Note: we solve this problem on Credo as well. A firm tells you ahead of time what the scope of work will be, and then that it what they propose to you. We also restrict every project to two proposals, to help you stay focused and make a decision about who to work with. Speed brings results.
When considering pricing, we encourage you to not just look at the top line. You should look at what the price will get you.
When considering pricing, we encourage you to not just look at the top line. You should look at what the price will get you.
This may seem obvious, but we know from experience that money is an emotional thing and we respond more negatively to bigger numbers.
But at the end of the day, what you are buying is not “services” but results for your business. A cheaper proposal may cost you less, but at what cost?
Therefore you should take into account, as long as the proposed budget is within your realm of possibility:
- What they are proposing to do;
- The timeline in which they are proposing to do it;
- Results they have shown from previous clients.
All of these are MUCH more important than the cost.
You get what you pay for in life, and this is doubly (or more) true in marketing as well.
What to negotiate and what not to negotiate
Now that you’re looking at proposals and figuring out who to work with, you may have some things you’d like to negotiate back on. But, you may not know what is appropriate to negotiate on and what is not.
So, in this section we will talk about what you should and should not negotiate within a proposal.
What to negotiate
When making a decision about who to work with, you still have some power in your hands. Proposals are not a “take it or leave it” sort of situation, and there are definitely areas which you can negotiate (or at least ask questions about for clarification and potential negotiation).
- Billing terms and cadence;
- Delivery dates;
- Amount of time required per deliverable/audit;
- Length of engagement.
Let’s talk about each individually.
Billing terms and cadence
Every firm bills in different ways, and sometimes their billing cadence is negotiable. If they say that payment is due before any work begins, you have every right to question this and ask if you can pay on net-30 terms.
They may not negotiate on this, but it is a question that you can ask. Sometimes they may require the first payment upfront but then future invoices are net-30.
Note: on Credo we require projects to be funded upfront (or each month upfront). This allows us to guarantee that your pro is reserving time for you.
Sometimes dates set for delivery of reports do not align with your own schedule or timing for delivering what you need to others on your team or other vendors responsible for work and their own timelines.
Thus, it is completely acceptable to ask for timelines to be sped up or pushed back to keep to your schedule internally. The agency may not be able to accommodate the request, but you are well within your rights to ask.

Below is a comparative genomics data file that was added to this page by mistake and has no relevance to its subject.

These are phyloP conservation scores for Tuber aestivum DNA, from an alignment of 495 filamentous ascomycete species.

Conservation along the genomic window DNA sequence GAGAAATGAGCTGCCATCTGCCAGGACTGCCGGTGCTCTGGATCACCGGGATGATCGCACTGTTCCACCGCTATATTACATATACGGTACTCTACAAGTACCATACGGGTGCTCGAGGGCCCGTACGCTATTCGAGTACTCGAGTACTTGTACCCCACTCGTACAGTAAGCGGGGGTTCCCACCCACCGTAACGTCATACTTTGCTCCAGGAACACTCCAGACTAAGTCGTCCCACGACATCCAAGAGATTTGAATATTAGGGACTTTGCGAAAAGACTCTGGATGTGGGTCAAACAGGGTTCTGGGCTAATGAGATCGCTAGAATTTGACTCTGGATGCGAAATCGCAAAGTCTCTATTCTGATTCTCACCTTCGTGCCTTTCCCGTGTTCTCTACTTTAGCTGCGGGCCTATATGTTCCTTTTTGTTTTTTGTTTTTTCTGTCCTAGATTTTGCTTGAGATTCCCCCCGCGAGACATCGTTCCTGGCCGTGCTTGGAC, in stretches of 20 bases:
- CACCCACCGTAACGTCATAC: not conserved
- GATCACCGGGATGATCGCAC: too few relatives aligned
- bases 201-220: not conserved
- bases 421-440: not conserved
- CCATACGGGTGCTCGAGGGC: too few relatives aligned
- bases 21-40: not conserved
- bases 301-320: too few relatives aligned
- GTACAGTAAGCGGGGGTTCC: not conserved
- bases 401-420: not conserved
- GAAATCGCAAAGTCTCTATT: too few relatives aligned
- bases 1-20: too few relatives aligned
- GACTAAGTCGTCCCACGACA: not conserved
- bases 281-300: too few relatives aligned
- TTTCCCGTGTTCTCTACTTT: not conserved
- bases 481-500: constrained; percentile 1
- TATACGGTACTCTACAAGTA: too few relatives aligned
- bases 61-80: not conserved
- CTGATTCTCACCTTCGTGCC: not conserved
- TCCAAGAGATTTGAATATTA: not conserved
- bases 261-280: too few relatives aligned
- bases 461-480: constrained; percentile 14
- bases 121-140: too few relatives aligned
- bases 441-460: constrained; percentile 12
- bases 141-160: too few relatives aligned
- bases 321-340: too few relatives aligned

Amount of time required per deliverable/audit
Depending on the report to be delivered, the amount of work required to complete it may seem either too high or too low for them to do a good job.
It is reasonable to ask what is involved in a deliverable/report and why it is priced the way it is. The better way to do this, though, is to ask for some examples of similar deliverables they have done and an understanding of what will be delivered to you. Then you can decide if the value is there for you.
Length of engagement
Different firms structure their deals differently and while none is necessarily better or worse for you, you should understand what is being proposed and if that works within your way of working and/or risk tolerance.
It is definitely within your rights to ask if the length of engagement can be shortened (for example, from 12mo to 3mo with an automatic extension). As with the others above, the firm may not negotiate on it in which case you have to decide.
Pro tip: if they require a 12 month contract then you should make sure you have a 30 day out in the contract. If the project is not going well, you need a way to get out of it early for no penalty).
What you should not negotiate
There is really one area that you should not try to negotiate, and that is price.
Firms/providers price themselves the way they do for a reason, which is usually because that is what they need to make to cover their business costs and pay themselves so that they are not overworked and can continue driving great results for you.
This said, there is a way to negotiate if the price quoted is too much for you to stomach.
I always tell people “negotiate on scope, not price”. The work proposed to you should be for a certain scope of work (number of hours, set of deliverables, etc).
If for example the cost for 20 hours of work is $4,000 and you only have $3,000 to spend per month, you can negotiate to get 15 hours of work for $3,000.
What this does is allow you to keep within your budget, allow the firm/pro to maintain their needed rate, and everyone is happy. You just need to understand that results may not be seen as quickly because the amount of time the firm has to drive the results has been reduced by 25%.
Why you should pay market rate for marketing services
Finally, let’s cover a point that I think is extremely necessary to understand.
No one wants to pay more than they need to, but in today’s day and age of the internet we are all bombarded by offers that are so cheap that they seem too good to be true.
First, we’ve all received the emails from overseas offering SEO for $99/mo. If it seems to good to be true, especially with something like SEO, then it usually is. You’ll waste maybe only a small amount of money, but you’ll also waste time and effort and STILL have to go hire someone else.
Second, you need to recognize that if you are able to negotiate down someone on their pricing then you are working against yourself ultimately. You’re working against yourself because you’ve now gone from paying them their normal rate that others pay them and are paying them less. If you were them, who would you prioritize responding to and doing work for? As a business person, you need to prioritize the one paying you more, for the health of your business.
Third, if you pay someone less than they are worth or need then they will have to bring on even more clients in order to sustain their business. This is a net-negative for you because now attention is split amongst more clients than otherwise would have been necessary.
At the end of the day, you don’t want to be a firm’s smallest client. You’ll get less service and probably lower results because of it. Better to pay a bit more and get the value than try to squeeze every cent of value out of what you’re paying. Your project will go smoother, your firm/pro will do better work, and you’ll get the results you’re ultimately looking for.